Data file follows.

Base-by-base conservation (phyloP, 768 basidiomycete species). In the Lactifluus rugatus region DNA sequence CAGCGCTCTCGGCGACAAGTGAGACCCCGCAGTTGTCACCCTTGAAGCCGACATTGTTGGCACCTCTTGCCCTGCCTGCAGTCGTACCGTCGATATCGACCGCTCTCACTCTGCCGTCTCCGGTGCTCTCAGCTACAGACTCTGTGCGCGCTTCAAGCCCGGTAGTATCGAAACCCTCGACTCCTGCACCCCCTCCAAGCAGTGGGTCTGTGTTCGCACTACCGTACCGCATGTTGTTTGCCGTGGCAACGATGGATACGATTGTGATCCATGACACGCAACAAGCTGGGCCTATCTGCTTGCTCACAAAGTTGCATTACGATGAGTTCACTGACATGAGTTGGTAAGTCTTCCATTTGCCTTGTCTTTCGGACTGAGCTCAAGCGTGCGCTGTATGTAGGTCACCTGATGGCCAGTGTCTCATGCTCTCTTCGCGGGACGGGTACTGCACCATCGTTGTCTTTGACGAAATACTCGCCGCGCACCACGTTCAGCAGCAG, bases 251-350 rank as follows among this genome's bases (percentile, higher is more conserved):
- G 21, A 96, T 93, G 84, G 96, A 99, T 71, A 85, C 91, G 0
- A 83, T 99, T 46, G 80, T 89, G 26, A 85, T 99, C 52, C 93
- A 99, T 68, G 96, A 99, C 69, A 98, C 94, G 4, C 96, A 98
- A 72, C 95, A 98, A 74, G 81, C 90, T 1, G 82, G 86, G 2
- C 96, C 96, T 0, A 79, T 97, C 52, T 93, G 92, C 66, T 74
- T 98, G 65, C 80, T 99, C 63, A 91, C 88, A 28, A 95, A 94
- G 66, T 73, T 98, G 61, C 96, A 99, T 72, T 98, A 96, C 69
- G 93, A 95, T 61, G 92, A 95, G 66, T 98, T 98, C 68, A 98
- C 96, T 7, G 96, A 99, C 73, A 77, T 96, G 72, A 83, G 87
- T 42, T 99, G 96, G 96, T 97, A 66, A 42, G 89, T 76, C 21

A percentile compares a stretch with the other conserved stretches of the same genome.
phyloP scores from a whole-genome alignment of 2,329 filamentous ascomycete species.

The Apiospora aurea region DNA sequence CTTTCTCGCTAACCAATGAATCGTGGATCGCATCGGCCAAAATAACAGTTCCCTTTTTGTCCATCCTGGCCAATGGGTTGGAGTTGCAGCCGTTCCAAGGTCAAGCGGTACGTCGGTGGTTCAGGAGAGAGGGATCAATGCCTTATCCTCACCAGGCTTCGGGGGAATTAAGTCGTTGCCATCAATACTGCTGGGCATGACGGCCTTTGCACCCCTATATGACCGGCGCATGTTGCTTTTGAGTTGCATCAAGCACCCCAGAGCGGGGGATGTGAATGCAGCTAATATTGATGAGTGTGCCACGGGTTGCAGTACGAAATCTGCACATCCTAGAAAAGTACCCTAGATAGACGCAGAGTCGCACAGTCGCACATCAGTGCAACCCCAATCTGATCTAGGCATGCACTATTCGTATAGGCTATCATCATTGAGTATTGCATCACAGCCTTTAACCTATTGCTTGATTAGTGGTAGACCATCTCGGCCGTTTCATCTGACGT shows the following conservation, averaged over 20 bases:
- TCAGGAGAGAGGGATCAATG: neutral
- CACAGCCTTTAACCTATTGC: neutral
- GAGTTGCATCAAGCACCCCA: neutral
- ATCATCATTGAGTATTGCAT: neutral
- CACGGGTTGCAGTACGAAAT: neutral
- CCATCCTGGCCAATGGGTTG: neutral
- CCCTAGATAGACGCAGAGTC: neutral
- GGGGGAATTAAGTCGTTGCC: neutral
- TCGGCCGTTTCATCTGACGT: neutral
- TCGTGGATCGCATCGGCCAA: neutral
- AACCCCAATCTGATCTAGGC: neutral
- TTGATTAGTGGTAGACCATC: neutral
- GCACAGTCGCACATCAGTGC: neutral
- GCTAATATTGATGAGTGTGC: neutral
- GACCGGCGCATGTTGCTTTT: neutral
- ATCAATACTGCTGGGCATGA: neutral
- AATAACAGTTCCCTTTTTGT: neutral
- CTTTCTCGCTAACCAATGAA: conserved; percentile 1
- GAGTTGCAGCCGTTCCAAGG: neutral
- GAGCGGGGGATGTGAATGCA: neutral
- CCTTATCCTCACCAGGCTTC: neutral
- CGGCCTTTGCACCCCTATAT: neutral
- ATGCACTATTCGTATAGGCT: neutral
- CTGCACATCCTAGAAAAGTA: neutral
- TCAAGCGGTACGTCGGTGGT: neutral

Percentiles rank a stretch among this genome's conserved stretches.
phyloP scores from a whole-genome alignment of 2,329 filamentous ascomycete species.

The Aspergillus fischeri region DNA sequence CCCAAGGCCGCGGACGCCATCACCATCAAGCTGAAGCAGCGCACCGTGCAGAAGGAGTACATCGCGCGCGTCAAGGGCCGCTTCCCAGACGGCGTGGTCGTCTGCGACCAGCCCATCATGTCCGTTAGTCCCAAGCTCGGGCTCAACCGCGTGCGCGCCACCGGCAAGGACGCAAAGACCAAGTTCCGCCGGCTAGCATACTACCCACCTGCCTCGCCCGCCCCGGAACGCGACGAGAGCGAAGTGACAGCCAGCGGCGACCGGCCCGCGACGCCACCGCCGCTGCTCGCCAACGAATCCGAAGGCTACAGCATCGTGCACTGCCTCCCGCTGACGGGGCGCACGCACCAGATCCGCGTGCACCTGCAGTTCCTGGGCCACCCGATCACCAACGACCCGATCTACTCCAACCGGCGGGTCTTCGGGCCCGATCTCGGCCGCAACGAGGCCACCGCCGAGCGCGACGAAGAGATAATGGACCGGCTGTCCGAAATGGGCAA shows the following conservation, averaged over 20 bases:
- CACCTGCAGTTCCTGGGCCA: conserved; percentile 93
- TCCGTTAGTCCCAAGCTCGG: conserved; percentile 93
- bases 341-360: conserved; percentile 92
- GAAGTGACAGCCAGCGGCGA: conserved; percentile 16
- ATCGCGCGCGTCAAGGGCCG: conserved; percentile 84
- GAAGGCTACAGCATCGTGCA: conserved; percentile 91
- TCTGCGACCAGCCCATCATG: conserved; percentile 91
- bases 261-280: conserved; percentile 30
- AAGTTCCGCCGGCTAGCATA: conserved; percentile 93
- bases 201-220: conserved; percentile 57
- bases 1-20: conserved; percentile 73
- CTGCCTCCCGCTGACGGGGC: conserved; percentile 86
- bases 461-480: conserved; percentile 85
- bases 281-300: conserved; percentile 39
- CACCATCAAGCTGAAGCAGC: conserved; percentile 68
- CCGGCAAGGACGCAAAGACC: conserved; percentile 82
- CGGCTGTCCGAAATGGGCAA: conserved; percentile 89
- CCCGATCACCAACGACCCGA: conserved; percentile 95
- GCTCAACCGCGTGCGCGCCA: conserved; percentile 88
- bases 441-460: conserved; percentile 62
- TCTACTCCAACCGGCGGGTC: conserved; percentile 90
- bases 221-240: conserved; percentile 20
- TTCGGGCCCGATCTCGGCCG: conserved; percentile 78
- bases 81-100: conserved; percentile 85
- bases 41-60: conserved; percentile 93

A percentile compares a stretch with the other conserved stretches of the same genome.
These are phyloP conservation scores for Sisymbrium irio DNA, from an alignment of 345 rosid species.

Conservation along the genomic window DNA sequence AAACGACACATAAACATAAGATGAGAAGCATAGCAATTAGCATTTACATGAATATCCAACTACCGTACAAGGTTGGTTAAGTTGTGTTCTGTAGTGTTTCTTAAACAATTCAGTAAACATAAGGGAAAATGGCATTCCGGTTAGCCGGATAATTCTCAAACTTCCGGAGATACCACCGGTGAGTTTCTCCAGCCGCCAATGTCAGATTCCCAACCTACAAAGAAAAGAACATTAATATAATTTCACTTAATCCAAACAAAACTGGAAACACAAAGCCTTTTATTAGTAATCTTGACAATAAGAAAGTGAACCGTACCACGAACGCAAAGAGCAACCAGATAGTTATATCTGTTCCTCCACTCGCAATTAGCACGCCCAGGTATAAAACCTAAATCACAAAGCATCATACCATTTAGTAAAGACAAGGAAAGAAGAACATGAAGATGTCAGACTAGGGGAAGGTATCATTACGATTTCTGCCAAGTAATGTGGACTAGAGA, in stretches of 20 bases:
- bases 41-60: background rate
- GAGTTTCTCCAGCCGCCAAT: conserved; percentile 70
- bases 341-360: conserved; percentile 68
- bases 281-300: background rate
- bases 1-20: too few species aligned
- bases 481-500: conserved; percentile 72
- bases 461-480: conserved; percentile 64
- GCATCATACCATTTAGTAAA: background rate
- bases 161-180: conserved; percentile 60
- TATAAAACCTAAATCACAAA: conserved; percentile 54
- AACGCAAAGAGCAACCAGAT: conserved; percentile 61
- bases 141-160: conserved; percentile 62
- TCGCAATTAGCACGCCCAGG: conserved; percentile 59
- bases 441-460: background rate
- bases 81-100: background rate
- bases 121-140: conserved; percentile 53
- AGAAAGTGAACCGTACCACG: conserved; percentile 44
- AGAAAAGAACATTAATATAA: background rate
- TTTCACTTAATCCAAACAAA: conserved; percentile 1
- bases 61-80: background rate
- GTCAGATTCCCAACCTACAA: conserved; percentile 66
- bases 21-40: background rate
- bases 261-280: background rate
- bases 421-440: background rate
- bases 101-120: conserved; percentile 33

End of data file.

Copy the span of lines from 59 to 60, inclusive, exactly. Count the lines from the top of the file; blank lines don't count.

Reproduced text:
- CGGCTGTCCGAAATGGGCAA: conserved; percentile 89
- CCCGATCACCAACGACCCGA: conserved; percentile 95